Some telescopes are unable to afford a precollimator due to budget or weight constraints. This limitation handicaps the telescopes' ability to see farther with greater clarity. Decreasing the build time from 12 months down to 1-2 months will greatly reduce cost and time constraints for future telescopes. Chemical milling has the potential to also reduce the overall weight of titanium or aluminum precollimators. All future XRT missions that utilize a PC would all benefit, samples of these NASA missions include NuSTAR, WHIMEX and SMART-X.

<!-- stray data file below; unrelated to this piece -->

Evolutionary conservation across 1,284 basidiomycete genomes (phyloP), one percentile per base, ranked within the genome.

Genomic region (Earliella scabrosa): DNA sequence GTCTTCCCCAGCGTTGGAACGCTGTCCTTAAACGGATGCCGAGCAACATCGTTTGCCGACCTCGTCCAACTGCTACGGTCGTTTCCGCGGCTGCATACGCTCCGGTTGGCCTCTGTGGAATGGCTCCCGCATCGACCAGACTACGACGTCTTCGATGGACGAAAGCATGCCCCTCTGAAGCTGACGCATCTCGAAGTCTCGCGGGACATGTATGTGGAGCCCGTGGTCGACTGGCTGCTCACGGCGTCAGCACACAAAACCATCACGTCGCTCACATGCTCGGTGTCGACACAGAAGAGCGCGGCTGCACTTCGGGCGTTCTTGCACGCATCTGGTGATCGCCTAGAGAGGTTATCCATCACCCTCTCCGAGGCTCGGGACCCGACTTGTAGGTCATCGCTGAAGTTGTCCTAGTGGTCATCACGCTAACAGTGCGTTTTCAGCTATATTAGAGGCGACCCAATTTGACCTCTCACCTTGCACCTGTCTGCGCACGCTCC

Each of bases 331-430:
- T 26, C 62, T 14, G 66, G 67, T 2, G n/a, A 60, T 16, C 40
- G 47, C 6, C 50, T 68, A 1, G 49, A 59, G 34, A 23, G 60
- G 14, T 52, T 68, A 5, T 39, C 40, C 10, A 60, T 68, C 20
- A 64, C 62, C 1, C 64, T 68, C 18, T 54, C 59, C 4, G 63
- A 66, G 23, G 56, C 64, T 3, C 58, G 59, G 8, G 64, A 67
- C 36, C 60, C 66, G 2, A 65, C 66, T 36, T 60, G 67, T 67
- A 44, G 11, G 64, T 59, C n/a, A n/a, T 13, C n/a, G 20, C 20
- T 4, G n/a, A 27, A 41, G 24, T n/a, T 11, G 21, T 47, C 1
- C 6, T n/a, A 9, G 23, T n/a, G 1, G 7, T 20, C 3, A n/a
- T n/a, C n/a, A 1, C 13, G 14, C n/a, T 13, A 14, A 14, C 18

There is a chronic need for precollimators for all space-based x-ray telescopes and thus this innovation would potentially support all of them with an entirely new way of manufacturing the stray-light shielding structure. Non-NASA missions that would be positively affected would be ones like ESA's Athena and JAXA's ASTRO-EII, ASTROH, DIOS and FFAST, all of which are XRT missions that utilize a precollimator.